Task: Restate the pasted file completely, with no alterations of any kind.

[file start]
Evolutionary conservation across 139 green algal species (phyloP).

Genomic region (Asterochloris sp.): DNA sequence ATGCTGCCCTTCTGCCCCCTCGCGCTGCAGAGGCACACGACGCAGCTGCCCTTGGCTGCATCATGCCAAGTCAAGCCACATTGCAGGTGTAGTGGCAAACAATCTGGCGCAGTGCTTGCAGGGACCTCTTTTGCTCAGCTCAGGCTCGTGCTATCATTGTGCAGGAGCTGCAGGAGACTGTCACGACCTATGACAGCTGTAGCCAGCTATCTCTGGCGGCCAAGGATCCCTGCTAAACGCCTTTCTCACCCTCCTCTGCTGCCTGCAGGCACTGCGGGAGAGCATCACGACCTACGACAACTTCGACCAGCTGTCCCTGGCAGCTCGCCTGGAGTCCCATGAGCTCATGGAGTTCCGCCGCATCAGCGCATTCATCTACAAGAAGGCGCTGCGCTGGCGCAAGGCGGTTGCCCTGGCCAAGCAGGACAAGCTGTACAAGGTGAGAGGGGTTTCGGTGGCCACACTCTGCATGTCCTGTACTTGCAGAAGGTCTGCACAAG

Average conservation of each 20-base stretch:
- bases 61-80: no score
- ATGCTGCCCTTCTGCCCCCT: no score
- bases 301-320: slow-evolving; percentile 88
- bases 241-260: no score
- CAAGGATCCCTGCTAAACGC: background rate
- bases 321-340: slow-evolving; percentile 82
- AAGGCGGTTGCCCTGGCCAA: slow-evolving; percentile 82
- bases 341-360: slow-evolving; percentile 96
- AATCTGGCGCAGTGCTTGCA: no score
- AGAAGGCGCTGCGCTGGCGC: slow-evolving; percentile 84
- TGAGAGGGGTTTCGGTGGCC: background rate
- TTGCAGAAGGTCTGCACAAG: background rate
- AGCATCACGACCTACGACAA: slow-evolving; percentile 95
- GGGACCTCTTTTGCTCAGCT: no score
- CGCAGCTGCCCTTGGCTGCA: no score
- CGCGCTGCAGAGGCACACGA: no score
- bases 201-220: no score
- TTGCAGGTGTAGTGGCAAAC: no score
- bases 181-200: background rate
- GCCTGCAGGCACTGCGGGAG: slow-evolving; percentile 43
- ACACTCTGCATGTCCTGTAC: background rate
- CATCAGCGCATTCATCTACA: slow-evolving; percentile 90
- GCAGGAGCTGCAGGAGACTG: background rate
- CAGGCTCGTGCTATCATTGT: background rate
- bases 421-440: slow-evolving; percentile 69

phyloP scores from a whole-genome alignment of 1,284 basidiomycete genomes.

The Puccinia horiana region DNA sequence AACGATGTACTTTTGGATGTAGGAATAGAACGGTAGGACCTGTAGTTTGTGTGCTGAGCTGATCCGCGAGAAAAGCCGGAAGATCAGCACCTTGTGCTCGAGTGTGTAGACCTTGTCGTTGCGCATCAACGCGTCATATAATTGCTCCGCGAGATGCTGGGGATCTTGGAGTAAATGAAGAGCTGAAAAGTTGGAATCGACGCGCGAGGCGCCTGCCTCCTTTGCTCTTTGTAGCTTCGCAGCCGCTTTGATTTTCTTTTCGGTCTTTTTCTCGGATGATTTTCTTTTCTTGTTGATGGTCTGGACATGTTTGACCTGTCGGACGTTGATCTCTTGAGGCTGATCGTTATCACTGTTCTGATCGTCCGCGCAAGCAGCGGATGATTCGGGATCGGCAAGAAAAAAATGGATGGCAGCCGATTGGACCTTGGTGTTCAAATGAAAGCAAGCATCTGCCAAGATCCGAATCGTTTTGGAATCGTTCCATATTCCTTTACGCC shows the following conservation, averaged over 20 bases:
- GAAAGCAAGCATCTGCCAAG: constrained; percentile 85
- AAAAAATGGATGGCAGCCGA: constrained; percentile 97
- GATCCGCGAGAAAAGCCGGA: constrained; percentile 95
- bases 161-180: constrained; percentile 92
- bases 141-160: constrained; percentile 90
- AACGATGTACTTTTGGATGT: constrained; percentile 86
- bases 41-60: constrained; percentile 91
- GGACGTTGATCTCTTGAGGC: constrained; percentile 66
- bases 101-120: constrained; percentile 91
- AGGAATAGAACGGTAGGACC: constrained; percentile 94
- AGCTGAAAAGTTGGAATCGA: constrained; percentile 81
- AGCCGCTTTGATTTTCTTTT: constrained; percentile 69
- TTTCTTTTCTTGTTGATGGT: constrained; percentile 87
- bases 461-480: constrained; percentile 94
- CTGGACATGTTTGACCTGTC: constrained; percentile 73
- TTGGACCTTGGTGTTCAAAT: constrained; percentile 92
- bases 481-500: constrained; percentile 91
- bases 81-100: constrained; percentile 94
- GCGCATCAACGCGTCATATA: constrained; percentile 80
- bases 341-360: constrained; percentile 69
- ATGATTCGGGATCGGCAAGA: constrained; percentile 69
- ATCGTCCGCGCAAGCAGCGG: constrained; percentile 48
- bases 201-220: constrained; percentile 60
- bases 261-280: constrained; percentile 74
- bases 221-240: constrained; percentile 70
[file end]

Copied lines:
Evolutionary conservation across 139 green algal species (phyloP).

Genomic region (Asterochloris sp.): DNA sequence ATGCTGCCCTTCTGCCCCCTCGCGCTGCAGAGGCACACGACGCAGCTGCCCTTGGCTGCATCATGCCAAGTCAAGCCACATTGCAGGTGTAGTGGCAAACAATCTGGCGCAGTGCTTGCAGGGACCTCTTTTGCTCAGCTCAGGCTCGTGCTATCATTGTGCAGGAGCTGCAGGAGACTGTCACGACCTATGACAGCTGTAGCCAGCTATCTCTGGCGGCCAAGGATCCCTGCTAAACGCCTTTCTCACCCTCCTCTGCTGCCTGCAGGCACTGCGGGAGAGCATCACGACCTACGACAACTTCGACCAGCTGTCCCTGGCAGCTCGCCTGGAGTCCCATGAGCTCATGGAGTTCCGCCGCATCAGCGCATTCATCTACAAGAAGGCGCTGCGCTGGCGCAAGGCGGTTGCCCTGGCCAAGCAGGACAAGCTGTACAAGGTGAGAGGGGTTTCGGTGGCCACACTCTGCATGTCCTGTACTTGCAGAAGGTCTGCACAAG

Average conservation of each 20-base stretch:
- bases 61-80: no score
- ATGCTGCCCTTCTGCCCCCT: no score
- bases 301-320: slow-evolving; percentile 88
- bases 241-260: no score
- CAAGGATCCCTGCTAAACGC: background rate
- bases 321-340: slow-evolving; percentile 82
- AAGGCGGTTGCCCTGGCCAA: slow-evolving; percentile 82
- bases 341-360: slow-evolving; percentile 96
- AATCTGGCGCAGTGCTTGCA: no score
- AGAAGGCGCTGCGCTGGCGC: slow-evolving; percentile 84
- TGAGAGGGGTTTCGGTGGCC: background rate
- TTGCAGAAGGTCTGCACAAG: background rate
- AGCATCACGACCTACGACAA: slow-evolving; percentile 95
- GGGACCTCTTTTGCTCAGCT: no score
- CGCAGCTGCCCTTGGCTGCA: no score
- CGCGCTGCAGAGGCACACGA: no score
- bases 201-220: no score
- TTGCAGGTGTAGTGGCAAAC: no score
- bases 181-200: background rate
- GCCTGCAGGCACTGCGGGAG: slow-evolving; percentile 43
- ACACTCTGCATGTCCTGTAC: background rate
- CATCAGCGCATTCATCTACA: slow-evolving; percentile 90
- GCAGGAGCTGCAGGAGACTG: background rate
- CAGGCTCGTGCTATCATTGT: background rate
- bases 421-440: slow-evolving; percentile 69

phyloP scores from a whole-genome alignment of 1,284 basidiomycete genomes.

The Puccinia horiana region DNA sequence AACGATGTACTTTTGGATGTAGGAATAGAACGGTAGGACCTGTAGTTTGTGTGCTGAGCTGATCCGCGAGAAAAGCCGGAAGATCAGCACCTTGTGCTCGAGTGTGTAGACCTTGTCGTTGCGCATCAACGCGTCATATAATTGCTCCGCGAGATGCTGGGGATCTTGGAGTAAATGAAGAGCTGAAAAGTTGGAATCGACGCGCGAGGCGCCTGCCTCCTTTGCTCTTTGTAGCTTCGCAGCCGCTTTGATTTTCTTTTCGGTCTTTTTCTCGGATGATTTTCTTTTCTTGTTGATGGTCTGGACATGTTTGACCTGTCGGACGTTGATCTCTTGAGGCTGATCGTTATCACTGTTCTGATCGTCCGCGCAAGCAGCGGATGATTCGGGATCGGCAAGAAAAAAATGGATGGCAGCCGATTGGACCTTGGTGTTCAAATGAAAGCAAGCATCTGCCAAGATCCGAATCGTTTTGGAATCGTTCCATATTCCTTTACGCC shows the following conservation, averaged over 20 bases:
- GAAAGCAAGCATCTGCCAAG: constrained; percentile 85
- AAAAAATGGATGGCAGCCGA: constrained; percentile 97
- GATCCGCGAGAAAAGCCGGA: constrained; percentile 95
- bases 161-180: constrained; percentile 92
- bases 141-160: constrained; percentile 90
- AACGATGTACTTTTGGATGT: constrained; percentile 86
- bases 41-60: constrained; percentile 91
- GGACGTTGATCTCTTGAGGC: constrained; percentile 66
- bases 101-120: constrained; percentile 91
- AGGAATAGAACGGTAGGACC: constrained; percentile 94
- AGCTGAAAAGTTGGAATCGA: constrained; percentile 81
- AGCCGCTTTGATTTTCTTTT: constrained; percentile 69
- TTTCTTTTCTTGTTGATGGT: constrained; percentile 87
- bases 461-480: constrained; percentile 94
- CTGGACATGTTTGACCTGTC: constrained; percentile 73
- TTGGACCTTGGTGTTCAAAT: constrained; percentile 92
- bases 481-500: constrained; percentile 91
- bases 81-100: constrained; percentile 94
- GCGCATCAACGCGTCATATA: constrained; percentile 80
- bases 341-360: constrained; percentile 69
- ATGATTCGGGATCGGCAAGA: constrained; percentile 69
- ATCGTCCGCGCAAGCAGCGG: constrained; percentile 48
- bases 201-220: constrained; percentile 60
- bases 261-280: constrained; percentile 74
- bases 221-240: constrained; percentile 70